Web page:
Indivisible, with Liberty and Justice for All

Artwork by Kacie Burns depicting the swearing in of Joe Biden and Kamala Harris as president and vice present, respectively. (Kacie Burns)

On Wednesday January 20th, 2021, Joseph R. Biden Jr. was officially inaugurated as the 46th President of the United States. Facing a divided nation, plagued by the perils of a deadly pandemic, economic downturn and partisan dispute that threatened to undermine the fabric of our democracy, President Biden delivered a speech with one resounding message: unity. 

“The American story depends not on any one of us, not on some of us, but on all of us. On ‘We the People’ who seek a more perfect Union,” President Biden proclaimed early on in his 26 minute long address.

Moments earlier, President Biden had placed his hand on a Bible that has been in his family for 128 years and recited the oath of office administered by Chief Justice John Roberts.

President Biden’s ceremony followed that of Vice President Kamala Harris, who was sworn in by Justice Sonia Sotomayor on a Bible belonging to Civil Rights leader and Supreme Court Justice, Thurgood Marshall.

President Biden opened his speech with a line that ran loud and clear. “This is America’s day. This is democracy’s day,” he said, before continuing on to indirectly reference the Capitol riots that transpired just a week prior.

President Joe Biden and Vice President Kamala Harris stand with their spouses, First Lady Dr. Jill Biden and Second Gentleman Douglas Emhoff. (Google Photos)

Upholding his message of unity, President Biden opted not to place blame on a singular person, party or group, but instead looked to the future, proclaiming that “democracy has prevailed.”

In his first extension of a bipartisan hand, President Biden deeply thanked his predecessors from both parties, President Obama, President Bush and President Clinton, for their presence at his swearing in. The only two living presidents not in attendance were President Carter, who, at 96, remained home for health concerns, but offered then President-Elect Biden a phone call the night before, and President Trump, who after refusing to concede the results of the election, chose not to attend the ceremony. President Trump’s vice president, Mike Pence, was in attendance.

President Biden went on to address some of the most pressing issues of the day, and vowed to move forward “with speed and urgency.” He spoke of the devastating loss of hundreds of thousands of Americans from the coronavirus, and the countless others who have lost their jobs, been forced to close their businesses or struggled to provide for their families. 

President Biden also acknowledged the ever worsening climate crisis, and “the cry for racial justice some 400 years in the making.” “The dream of justice for all will be deferred no longer,” he said.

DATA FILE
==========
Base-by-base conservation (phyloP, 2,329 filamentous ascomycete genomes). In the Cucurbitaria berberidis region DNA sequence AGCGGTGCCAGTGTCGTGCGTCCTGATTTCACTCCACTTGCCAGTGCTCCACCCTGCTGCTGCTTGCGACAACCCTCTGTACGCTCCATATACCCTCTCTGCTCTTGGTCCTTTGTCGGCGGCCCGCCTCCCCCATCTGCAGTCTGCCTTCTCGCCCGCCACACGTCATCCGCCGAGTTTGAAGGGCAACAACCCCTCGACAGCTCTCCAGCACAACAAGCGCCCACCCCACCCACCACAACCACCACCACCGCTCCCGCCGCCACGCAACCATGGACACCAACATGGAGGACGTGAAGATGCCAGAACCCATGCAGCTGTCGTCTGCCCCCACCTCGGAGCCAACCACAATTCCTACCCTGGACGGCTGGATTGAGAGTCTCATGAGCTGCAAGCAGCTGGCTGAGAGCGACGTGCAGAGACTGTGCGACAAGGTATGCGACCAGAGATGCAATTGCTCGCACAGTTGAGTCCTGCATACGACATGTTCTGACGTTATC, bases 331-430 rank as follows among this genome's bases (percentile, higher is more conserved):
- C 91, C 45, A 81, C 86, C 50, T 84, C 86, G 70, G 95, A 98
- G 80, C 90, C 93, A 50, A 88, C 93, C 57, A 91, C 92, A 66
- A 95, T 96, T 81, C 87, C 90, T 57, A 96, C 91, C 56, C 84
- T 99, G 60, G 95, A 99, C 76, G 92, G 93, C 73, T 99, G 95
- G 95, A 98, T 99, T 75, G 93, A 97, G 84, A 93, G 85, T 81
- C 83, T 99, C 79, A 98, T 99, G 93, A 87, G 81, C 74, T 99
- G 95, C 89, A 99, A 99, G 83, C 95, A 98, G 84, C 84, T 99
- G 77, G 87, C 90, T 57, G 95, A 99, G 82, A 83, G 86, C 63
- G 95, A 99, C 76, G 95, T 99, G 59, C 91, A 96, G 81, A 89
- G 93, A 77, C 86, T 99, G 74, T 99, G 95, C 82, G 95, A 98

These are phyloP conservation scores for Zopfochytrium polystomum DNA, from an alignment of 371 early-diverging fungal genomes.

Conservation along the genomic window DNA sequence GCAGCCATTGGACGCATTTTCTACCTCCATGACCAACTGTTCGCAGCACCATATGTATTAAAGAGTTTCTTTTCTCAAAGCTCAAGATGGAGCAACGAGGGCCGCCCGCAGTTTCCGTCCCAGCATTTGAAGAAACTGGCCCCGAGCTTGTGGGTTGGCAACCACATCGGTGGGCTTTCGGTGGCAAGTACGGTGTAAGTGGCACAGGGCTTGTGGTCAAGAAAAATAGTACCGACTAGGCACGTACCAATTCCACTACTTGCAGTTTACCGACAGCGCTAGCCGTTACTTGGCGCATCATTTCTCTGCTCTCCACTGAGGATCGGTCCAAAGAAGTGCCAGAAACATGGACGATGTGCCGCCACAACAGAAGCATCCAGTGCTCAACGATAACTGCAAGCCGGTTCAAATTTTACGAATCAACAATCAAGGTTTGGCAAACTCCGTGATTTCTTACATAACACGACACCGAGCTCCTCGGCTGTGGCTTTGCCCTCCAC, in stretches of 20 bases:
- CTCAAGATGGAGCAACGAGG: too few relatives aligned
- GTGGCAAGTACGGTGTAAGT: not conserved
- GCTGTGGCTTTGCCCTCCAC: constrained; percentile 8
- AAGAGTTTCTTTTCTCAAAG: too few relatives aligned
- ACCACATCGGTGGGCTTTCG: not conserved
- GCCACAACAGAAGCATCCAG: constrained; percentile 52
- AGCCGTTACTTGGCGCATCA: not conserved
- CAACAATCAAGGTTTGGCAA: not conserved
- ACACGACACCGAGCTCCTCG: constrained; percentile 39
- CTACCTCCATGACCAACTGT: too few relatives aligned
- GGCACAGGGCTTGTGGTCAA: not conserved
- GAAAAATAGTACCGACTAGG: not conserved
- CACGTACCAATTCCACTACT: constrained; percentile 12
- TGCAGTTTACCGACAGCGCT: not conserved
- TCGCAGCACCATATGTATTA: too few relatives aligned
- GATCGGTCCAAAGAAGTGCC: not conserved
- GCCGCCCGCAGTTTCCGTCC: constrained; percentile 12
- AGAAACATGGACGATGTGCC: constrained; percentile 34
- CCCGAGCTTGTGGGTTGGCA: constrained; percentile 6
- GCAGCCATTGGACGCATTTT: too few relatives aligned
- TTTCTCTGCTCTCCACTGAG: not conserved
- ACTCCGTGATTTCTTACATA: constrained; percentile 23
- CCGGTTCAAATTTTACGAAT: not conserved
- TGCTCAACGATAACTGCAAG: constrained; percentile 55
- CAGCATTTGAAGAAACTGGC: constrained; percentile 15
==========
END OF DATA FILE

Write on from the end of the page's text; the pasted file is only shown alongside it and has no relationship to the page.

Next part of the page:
Amanda Gorman delivers her poem “The Hill We Climb.” (Google Photos)

True to his word, President Biden has already nominated the most diverse cabinet in American history, including Vice President Kamala Harris. Harris’s historic inauguration makes her the first African American, the first South Asian American and the first woman to hold the country’s second highest office.

The atmosphere of solidarity and change carried through the very end of President Biden’s speech and into the words of the nation’s youngest ever inaugural poet, Amanda Gorman. Enrapturing the hearts of viewers, Gorman’s poem, “The Hill We Climb,” spoke of a country of dreams, “a nation that isn’t broken / but simply unfinished,” and a democracy that “can be periodically delayed,” but never “defeated.”

Following the ceremony, President Biden and Vice President Harris, accompanied by the three former presidents in attendance, traveled to Arlington National Cemetery, to lay a wreath on the Tomb of the Unknowns.

President Biden and Vice President Harris visit Arlington National Cemetery, accompanied by former presidents and first ladies, (left to right): the Obamas, the Bushes and the Clintons. (Google Photos)

Upon entering the White House later that afternoon, President Biden got straight to work, signing 17 executive orders, many aimed at combating the coronavirus pandemic and reversing the policy of the previous administration. Amongst other actions, President Biden issued a mask mandate on federal property, reentered the United States into the Paris Climate Accords and the World Health Organization, halted construction on the border wall, and lifted the restrictions on travelers from Muslim countries.

Meanwhile, Vice President Harris headed straight to Congress to swear in three new Senators – Jon Ossoff and Rafael Warnock, after their victories in the January 5th Georgia runoff election, and Alex Padilla, who was chosen by the governor of California to replace Harris’s seat. The induction of three new Democratic Senators officially brought the Senate to a 50-50 partisan breakdown. With the tie-breaking vote of Vice President Harris, the Democrats, and new Senate Majority Leader Chuck Schumer, of New York, now have control. 

The eventful day concluded with a 90-minute televised program called “Celebrating America,” hosted by actor Tom Hanks. The show featured performances by artists including Bruce Springsteen, Katy Perry, John Legend, Justin Timberlake and Jon Bon Jovi. Vice President Harris and President Biden spoke, both raising one more call for unity, as they bring America into a new day.

Singer Katy Perry performs her hit song “Firework” to close the “Celebrating America” television event. (Google Photos)